Michigan State played a strong first half in Thursday night's First Four game against UCLA, but the main story at the break concerned a heated exchange between Tom Izzo and junior forward Gabe Brown as the two were walking off the floor.
After UCLA scored a bucket at the buzzer to cut Michigan State's lead to 11, Izzo chided Brown beneath the basket for missing a defensive switch. When Brown yelled back in disagreement and then turned away, Izzo grabbed him by the arm, then by the back of the jersey as Brown continued walking up the tunnel to the locker room.
It was reminiscent of Izzo's clash with Aaron Henry in the NCAA Tournament in 2019. The difference, in this case, is that there was physical contact between player and coach.
Izzo was asked about his confrontation with Brown shortly after Michigan State's season-ending OT loss in which it blew an 11-point second-half lead.
"You guys are beautiful," he said with a laugh. "He missed a play and I told him and he walked away and I told him to come back. We went through this a couple years ago. After a game like that, that’s the question you’re going to ask? I guess I'll answer it because the media has the right to ask whatever question, but we’ll get him in here and you can ask him. It was a normal nothing. It’s just that in this day and age, everything’s something. It was over a missed switch that we had talked about."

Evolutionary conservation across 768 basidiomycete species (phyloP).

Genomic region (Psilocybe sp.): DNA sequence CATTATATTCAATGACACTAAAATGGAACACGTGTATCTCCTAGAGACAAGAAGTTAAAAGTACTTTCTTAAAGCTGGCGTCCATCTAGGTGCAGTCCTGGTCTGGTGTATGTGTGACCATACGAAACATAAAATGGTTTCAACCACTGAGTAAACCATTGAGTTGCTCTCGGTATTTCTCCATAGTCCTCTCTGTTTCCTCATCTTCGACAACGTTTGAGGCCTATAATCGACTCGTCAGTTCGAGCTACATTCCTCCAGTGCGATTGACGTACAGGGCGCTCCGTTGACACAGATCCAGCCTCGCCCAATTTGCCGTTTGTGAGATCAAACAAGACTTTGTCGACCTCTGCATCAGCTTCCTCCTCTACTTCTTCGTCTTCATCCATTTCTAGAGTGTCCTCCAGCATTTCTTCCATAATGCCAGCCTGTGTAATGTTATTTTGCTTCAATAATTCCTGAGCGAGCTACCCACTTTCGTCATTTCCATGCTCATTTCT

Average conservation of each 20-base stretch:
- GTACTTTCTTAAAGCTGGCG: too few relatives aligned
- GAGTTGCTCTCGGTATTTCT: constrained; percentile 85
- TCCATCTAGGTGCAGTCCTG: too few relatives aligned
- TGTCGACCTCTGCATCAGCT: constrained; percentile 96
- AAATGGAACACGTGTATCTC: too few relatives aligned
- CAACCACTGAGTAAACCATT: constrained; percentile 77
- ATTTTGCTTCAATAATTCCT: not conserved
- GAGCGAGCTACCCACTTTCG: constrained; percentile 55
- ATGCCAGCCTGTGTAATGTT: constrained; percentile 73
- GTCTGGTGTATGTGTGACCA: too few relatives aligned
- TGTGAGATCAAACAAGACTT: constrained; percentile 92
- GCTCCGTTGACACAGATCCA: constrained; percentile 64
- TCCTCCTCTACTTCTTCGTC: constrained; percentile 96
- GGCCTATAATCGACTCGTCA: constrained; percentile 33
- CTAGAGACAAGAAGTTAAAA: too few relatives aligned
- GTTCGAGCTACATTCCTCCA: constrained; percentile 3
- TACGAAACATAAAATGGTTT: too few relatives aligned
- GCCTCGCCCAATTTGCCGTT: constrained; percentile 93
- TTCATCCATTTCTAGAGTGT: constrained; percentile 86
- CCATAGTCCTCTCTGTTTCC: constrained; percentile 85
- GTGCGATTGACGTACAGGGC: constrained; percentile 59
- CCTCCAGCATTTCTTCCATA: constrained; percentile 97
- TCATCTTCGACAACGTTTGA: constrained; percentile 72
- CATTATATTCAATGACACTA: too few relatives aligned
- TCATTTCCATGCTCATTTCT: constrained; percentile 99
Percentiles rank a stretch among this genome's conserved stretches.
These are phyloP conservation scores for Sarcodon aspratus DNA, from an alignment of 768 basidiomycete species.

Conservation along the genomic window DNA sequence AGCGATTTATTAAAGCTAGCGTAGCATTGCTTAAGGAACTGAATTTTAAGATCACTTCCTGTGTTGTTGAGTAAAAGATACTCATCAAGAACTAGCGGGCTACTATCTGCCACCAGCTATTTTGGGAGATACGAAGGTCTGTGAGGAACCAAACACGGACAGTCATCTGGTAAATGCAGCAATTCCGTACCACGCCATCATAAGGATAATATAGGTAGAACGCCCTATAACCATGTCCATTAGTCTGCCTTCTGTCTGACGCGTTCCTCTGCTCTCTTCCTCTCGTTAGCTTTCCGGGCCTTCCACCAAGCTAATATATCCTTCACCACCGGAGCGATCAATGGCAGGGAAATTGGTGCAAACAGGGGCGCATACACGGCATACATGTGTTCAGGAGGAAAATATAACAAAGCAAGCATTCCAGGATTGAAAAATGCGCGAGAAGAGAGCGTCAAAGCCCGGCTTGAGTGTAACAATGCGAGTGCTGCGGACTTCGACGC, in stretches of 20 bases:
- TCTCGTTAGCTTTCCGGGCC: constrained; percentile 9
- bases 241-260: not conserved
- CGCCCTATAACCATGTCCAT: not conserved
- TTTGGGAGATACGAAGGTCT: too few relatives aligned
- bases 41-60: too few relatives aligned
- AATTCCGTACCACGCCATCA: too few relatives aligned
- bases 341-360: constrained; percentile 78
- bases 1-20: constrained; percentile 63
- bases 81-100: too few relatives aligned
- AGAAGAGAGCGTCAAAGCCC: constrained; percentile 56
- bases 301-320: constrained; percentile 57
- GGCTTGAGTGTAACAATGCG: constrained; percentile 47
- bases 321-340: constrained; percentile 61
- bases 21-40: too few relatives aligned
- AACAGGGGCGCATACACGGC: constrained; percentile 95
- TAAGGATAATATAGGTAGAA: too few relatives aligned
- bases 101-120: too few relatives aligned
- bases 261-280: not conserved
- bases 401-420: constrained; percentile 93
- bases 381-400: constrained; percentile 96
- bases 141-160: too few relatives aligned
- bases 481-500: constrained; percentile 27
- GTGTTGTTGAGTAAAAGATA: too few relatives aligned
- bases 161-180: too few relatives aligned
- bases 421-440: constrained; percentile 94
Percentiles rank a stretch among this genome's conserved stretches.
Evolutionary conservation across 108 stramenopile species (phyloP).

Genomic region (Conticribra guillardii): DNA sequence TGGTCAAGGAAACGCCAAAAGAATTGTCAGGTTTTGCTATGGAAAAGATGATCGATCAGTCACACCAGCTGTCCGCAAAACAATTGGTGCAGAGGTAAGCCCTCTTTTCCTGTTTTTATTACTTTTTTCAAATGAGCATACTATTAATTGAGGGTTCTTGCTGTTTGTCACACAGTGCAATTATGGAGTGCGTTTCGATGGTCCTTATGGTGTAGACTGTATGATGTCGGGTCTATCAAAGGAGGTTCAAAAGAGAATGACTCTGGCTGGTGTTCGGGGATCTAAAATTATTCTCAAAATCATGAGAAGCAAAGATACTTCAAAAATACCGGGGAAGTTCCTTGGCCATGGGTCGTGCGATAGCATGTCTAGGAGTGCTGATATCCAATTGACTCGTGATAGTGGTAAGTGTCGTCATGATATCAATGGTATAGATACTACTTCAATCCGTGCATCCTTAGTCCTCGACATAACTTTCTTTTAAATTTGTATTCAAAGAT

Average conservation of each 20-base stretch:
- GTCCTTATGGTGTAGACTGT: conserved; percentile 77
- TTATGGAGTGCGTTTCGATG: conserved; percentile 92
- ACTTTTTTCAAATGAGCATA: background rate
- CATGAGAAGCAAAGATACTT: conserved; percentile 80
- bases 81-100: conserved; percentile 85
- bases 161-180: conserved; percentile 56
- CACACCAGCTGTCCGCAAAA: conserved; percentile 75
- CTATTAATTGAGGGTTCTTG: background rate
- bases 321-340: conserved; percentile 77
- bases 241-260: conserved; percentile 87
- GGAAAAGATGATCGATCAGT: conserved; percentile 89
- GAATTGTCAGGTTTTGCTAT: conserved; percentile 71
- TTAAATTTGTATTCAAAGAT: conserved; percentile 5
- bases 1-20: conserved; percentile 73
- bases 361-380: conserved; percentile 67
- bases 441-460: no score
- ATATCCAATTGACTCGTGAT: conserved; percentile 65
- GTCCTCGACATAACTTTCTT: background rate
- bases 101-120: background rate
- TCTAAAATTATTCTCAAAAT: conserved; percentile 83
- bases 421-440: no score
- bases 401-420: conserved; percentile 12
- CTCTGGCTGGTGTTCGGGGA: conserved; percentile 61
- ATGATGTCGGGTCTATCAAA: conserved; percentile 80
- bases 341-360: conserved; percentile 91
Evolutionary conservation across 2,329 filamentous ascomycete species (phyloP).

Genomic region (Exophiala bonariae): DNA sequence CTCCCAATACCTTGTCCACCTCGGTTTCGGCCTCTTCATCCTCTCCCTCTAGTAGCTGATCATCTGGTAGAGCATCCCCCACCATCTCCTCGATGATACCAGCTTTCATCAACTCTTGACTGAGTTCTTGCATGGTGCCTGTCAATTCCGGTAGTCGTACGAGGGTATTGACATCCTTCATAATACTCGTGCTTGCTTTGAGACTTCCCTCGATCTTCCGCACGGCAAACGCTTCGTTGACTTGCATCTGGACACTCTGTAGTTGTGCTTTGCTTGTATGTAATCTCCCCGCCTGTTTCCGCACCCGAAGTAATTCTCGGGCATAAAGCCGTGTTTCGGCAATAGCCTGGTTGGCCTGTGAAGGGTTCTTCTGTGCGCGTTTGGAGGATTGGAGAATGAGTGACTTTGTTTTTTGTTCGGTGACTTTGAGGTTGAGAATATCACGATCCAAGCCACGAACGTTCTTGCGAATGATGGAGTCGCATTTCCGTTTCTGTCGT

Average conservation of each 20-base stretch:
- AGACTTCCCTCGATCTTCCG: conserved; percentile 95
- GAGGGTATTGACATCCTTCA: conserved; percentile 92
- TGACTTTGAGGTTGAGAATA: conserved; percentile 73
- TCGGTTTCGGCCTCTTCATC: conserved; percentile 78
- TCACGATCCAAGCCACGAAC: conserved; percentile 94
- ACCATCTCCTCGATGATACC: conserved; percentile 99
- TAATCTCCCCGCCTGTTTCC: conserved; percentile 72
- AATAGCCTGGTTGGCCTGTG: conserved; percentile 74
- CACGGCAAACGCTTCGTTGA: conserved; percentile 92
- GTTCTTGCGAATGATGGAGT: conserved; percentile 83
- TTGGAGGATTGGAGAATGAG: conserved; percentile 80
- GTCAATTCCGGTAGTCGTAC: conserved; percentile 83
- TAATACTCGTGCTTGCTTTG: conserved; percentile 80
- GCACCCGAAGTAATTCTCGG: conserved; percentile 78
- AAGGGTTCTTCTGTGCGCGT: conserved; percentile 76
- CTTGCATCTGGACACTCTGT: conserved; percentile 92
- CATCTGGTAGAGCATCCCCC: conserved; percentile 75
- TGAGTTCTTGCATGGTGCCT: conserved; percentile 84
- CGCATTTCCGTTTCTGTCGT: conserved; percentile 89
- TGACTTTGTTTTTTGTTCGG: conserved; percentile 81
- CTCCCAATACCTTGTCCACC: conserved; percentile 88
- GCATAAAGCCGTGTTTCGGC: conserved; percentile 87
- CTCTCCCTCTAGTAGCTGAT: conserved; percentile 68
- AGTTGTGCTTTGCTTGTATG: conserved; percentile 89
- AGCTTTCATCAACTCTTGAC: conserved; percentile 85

On the TBS postgame show, Kenny Smith said the question deserved to be asked "because it's not normal to see a coach-and-player relationship like that."
"Coaches are there to not create the chaos, but to control it. That chaos was not controlled in that moment, and it was visible. It wasn’t on the bench, it wasn’t in the locker room, it was visible to everybody watching and it wasn’t normal," said Smith. "To me, both were in the wrong. I don’t think anyone was right in that situation. I don’t think that should be normal behavior for any coach or player."
Fellow analyst Charles Barkley, meanwhile, defended Izzo's actions -- much like former Spartan Draymond Green on Twitter.
"This thing is getting out of hand," Barkley said. "A coach can yell at his players. If I yell at my kid and he walks away, I’m gonna grab his arm, 'I’m not done talking to you.' That's the exact same situation. When your parents or your coach is talking to you, you don’t walk away. I’m not gonna be one of these idiots on TV where every time a coach yells at a player, they say the coach is wrong. If your coach is trying to talk to you, you don’t walk away."